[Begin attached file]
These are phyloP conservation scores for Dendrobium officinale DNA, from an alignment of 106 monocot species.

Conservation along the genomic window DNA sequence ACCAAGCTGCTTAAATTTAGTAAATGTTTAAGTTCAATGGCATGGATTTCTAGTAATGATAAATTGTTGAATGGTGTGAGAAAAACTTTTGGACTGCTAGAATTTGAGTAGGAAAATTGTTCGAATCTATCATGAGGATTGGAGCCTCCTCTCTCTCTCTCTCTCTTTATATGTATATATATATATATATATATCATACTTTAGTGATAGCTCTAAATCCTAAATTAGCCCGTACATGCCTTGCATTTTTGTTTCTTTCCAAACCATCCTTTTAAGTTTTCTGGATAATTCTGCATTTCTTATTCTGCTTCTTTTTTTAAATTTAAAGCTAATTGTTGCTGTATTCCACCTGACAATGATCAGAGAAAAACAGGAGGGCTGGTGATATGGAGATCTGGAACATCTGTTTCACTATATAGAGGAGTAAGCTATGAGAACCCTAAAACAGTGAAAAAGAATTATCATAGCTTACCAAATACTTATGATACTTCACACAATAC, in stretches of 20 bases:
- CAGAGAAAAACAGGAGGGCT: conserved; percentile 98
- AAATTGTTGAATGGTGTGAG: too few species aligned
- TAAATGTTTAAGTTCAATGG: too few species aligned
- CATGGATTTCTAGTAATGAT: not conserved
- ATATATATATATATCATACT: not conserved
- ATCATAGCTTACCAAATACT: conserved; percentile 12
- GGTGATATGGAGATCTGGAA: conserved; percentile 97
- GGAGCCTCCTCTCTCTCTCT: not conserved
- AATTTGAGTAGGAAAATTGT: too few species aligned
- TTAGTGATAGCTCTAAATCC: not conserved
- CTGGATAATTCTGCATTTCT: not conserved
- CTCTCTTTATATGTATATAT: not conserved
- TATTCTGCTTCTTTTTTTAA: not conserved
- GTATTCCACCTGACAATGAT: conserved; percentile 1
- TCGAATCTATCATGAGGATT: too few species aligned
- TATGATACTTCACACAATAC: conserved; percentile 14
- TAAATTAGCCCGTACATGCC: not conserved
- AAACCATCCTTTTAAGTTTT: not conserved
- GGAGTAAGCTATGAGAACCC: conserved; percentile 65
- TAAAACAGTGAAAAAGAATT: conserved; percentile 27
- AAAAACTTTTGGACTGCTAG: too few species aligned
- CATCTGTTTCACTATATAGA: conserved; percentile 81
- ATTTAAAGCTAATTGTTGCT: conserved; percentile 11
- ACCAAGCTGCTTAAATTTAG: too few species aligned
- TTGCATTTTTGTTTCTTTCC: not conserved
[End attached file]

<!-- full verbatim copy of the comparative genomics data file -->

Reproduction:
These are phyloP conservation scores for Dendrobium officinale DNA, from an alignment of 106 monocot species.

Conservation along the genomic window DNA sequence ACCAAGCTGCTTAAATTTAGTAAATGTTTAAGTTCAATGGCATGGATTTCTAGTAATGATAAATTGTTGAATGGTGTGAGAAAAACTTTTGGACTGCTAGAATTTGAGTAGGAAAATTGTTCGAATCTATCATGAGGATTGGAGCCTCCTCTCTCTCTCTCTCTCTTTATATGTATATATATATATATATATATCATACTTTAGTGATAGCTCTAAATCCTAAATTAGCCCGTACATGCCTTGCATTTTTGTTTCTTTCCAAACCATCCTTTTAAGTTTTCTGGATAATTCTGCATTTCTTATTCTGCTTCTTTTTTTAAATTTAAAGCTAATTGTTGCTGTATTCCACCTGACAATGATCAGAGAAAAACAGGAGGGCTGGTGATATGGAGATCTGGAACATCTGTTTCACTATATAGAGGAGTAAGCTATGAGAACCCTAAAACAGTGAAAAAGAATTATCATAGCTTACCAAATACTTATGATACTTCACACAATAC, in stretches of 20 bases:
- CAGAGAAAAACAGGAGGGCT: conserved; percentile 98
- AAATTGTTGAATGGTGTGAG: too few species aligned
- TAAATGTTTAAGTTCAATGG: too few species aligned
- CATGGATTTCTAGTAATGAT: not conserved
- ATATATATATATATCATACT: not conserved
- ATCATAGCTTACCAAATACT: conserved; percentile 12
- GGTGATATGGAGATCTGGAA: conserved; percentile 97
- GGAGCCTCCTCTCTCTCTCT: not conserved
- AATTTGAGTAGGAAAATTGT: too few species aligned
- TTAGTGATAGCTCTAAATCC: not conserved
- CTGGATAATTCTGCATTTCT: not conserved
- CTCTCTTTATATGTATATAT: not conserved
- TATTCTGCTTCTTTTTTTAA: not conserved
- GTATTCCACCTGACAATGAT: conserved; percentile 1
- TCGAATCTATCATGAGGATT: too few species aligned
- TATGATACTTCACACAATAC: conserved; percentile 14
- TAAATTAGCCCGTACATGCC: not conserved
- AAACCATCCTTTTAAGTTTT: not conserved
- GGAGTAAGCTATGAGAACCC: conserved; percentile 65
- TAAAACAGTGAAAAAGAATT: conserved; percentile 27
- AAAAACTTTTGGACTGCTAG: too few species aligned
- CATCTGTTTCACTATATAGA: conserved; percentile 81
- ATTTAAAGCTAATTGTTGCT: conserved; percentile 11
- ACCAAGCTGCTTAAATTTAG: too few species aligned
- TTGCATTTTTGTTTCTTTCC: not conserved